And that takes active listening skills because you can’t learn about them if you’re doing all the talking. Or poised on the edge of your seat just waiting to make your next point.
What is active listening?
It depends on who you ask, but the underlying theme is the same – putting the other person first.
Brandon Voss of Black Swan Group says, “Active communication is a technique that enables you to verbally and nonverbally communicate in a way that makes you agreeable and easy to understand. Active listening is a technique that uses verbal and nonverbal cues (e.g., eye contact and nodding along) to indicate that you’re making a real effort to understand your counterpart and makes it easier for you to be trusted.”
When you adjust your behavior so that you’re using those cues, says Voss, you’ll get a more positive response. It will be easier for you to be more engaged in the conversation, and it will be obvious to the other person that you are engaged.
When he was with HubSpot, Databox CEO Peter Caputa wrote a guide to active listening for his sales team. He takes a more holistic approach to the subject and says there are four steps to active listening:
- Truly listen to the prospect – their tone of voice, facial expressions and body language as well as the words they choose — to understand the feelings behind what they are saying. That helps put yourself in their shoes.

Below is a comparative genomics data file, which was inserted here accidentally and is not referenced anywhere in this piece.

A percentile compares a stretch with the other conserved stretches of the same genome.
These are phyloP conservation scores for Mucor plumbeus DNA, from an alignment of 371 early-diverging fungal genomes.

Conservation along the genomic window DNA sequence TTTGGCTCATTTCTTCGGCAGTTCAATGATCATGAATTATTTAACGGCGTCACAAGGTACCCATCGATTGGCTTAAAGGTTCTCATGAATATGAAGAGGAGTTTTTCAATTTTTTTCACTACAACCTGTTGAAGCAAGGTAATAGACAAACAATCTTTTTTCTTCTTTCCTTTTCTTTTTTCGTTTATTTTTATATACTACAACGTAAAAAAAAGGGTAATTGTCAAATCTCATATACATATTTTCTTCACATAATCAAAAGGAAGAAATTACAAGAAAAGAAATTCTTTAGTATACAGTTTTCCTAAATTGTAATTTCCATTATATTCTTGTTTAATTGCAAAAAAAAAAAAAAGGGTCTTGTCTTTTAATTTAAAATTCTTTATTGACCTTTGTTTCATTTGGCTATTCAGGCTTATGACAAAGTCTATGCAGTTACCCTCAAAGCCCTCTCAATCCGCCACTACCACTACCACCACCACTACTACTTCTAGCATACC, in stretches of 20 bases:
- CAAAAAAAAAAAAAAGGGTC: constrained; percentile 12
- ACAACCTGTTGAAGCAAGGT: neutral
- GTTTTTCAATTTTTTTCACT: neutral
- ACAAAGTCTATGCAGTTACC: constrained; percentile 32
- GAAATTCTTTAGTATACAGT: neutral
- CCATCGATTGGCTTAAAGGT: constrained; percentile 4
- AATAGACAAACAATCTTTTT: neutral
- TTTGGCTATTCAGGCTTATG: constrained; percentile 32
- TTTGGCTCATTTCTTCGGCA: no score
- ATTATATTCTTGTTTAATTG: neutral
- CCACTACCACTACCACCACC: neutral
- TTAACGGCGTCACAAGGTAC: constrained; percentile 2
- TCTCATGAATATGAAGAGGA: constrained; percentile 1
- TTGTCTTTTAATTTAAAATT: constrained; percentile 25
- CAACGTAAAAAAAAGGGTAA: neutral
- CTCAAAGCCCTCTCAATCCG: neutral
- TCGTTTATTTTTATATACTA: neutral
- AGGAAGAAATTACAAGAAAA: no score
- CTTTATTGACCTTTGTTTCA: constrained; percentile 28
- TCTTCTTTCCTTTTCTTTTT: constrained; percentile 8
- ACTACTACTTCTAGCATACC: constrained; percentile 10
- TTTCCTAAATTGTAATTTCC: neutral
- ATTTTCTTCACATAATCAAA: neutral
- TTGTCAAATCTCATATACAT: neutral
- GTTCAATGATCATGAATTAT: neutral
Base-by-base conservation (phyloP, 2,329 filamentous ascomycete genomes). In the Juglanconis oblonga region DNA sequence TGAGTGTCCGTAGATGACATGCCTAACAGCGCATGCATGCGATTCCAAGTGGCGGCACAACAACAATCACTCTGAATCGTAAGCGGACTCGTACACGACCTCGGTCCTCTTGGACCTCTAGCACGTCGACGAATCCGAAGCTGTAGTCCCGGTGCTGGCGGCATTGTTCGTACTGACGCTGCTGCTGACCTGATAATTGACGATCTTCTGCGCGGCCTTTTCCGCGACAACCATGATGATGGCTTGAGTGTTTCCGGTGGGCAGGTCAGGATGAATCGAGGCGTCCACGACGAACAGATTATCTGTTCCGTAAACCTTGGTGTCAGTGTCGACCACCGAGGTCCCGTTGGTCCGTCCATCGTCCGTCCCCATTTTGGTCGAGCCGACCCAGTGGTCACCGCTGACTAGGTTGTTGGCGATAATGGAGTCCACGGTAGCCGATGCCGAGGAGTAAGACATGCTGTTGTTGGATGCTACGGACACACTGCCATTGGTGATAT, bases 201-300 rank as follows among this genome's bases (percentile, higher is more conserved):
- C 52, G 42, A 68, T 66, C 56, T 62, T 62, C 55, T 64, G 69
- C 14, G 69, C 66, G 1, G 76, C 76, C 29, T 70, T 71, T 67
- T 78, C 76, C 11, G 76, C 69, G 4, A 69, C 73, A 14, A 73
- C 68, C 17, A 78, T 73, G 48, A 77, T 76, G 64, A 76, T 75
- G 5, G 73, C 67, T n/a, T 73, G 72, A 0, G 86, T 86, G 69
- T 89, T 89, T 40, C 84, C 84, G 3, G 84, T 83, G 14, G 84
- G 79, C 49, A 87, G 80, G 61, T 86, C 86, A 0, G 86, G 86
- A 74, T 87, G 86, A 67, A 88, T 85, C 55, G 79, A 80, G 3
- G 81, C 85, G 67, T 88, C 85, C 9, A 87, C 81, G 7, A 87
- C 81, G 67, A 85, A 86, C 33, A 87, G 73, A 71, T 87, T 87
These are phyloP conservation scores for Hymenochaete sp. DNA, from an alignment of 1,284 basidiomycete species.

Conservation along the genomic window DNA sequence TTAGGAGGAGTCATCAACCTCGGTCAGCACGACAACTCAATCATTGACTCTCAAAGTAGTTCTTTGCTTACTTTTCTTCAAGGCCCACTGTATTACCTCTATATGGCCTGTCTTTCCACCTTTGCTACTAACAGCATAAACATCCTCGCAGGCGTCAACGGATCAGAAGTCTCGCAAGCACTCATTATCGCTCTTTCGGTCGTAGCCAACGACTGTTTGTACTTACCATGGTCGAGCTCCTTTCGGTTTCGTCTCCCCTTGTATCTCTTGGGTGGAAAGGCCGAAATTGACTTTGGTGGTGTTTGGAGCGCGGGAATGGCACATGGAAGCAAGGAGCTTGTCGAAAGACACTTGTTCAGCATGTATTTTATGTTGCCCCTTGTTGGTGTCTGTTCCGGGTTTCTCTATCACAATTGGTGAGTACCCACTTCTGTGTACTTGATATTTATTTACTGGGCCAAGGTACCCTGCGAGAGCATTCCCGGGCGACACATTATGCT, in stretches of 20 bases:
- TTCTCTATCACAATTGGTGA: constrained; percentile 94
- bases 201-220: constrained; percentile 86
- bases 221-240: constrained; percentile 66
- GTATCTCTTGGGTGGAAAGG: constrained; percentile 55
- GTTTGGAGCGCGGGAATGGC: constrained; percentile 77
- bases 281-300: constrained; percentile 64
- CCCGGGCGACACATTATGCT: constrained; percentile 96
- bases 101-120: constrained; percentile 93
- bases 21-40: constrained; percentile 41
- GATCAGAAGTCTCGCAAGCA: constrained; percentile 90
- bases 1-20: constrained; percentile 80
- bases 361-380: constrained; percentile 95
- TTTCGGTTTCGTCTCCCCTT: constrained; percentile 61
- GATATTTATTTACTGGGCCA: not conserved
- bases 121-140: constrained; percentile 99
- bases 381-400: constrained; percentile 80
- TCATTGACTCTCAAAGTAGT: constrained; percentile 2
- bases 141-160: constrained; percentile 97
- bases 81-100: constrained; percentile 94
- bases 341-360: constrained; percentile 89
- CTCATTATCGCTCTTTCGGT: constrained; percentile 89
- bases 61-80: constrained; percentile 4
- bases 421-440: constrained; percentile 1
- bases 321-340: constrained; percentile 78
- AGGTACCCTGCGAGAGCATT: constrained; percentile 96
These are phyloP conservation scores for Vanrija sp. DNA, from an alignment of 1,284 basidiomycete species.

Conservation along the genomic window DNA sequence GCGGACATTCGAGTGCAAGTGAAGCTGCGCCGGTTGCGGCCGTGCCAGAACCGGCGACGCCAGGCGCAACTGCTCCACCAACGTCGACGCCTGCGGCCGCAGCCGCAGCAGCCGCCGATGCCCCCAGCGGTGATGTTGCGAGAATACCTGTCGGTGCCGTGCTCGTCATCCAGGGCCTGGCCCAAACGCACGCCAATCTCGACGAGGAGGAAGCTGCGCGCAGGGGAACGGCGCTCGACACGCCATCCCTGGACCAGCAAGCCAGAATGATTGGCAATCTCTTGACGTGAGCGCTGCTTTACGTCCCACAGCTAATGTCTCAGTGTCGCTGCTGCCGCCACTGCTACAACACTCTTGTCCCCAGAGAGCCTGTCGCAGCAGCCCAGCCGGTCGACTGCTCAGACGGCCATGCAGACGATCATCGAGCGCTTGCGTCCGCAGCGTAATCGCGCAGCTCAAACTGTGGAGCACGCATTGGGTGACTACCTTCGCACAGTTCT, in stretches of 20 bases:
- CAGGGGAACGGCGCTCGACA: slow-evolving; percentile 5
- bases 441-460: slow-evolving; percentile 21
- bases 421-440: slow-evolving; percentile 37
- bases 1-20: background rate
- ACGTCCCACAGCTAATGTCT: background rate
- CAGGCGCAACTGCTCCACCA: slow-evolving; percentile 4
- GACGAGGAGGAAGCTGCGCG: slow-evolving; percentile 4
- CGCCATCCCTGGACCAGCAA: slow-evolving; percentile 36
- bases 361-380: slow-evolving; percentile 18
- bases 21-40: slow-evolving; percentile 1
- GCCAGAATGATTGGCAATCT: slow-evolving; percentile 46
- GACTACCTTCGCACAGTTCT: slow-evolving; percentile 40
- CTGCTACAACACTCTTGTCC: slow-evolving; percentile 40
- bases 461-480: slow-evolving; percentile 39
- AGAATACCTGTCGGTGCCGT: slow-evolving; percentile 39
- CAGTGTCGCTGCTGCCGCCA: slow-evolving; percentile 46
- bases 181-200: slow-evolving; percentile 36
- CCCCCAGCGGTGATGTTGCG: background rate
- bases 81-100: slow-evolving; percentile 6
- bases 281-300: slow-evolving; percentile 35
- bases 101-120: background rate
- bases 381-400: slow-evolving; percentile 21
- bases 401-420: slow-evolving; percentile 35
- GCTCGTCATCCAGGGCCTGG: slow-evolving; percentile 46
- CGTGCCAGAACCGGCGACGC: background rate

- Reflect back your understanding of what they just said – In person, your own facial expressions and body language may be enough; otherwise, repeat their key point in your own words.
- Verify that you heard correctly – do you need clarification or amplification of what they just said?
- Ask a relevant follow up question – this keeps the prospect thinking about their needs or wants.
Why Is Active Listening Better?
Listening actively builds trust. It shows you aren’t focused solely on yourself but are trying to find common ground or solutions that will benefit everyone. In a world where we are surrounded by too much noise, the simple act of showing you care can inspire your counterpart to pay closer attention to you, too. They trust you to hear them and help them, not just talk at them.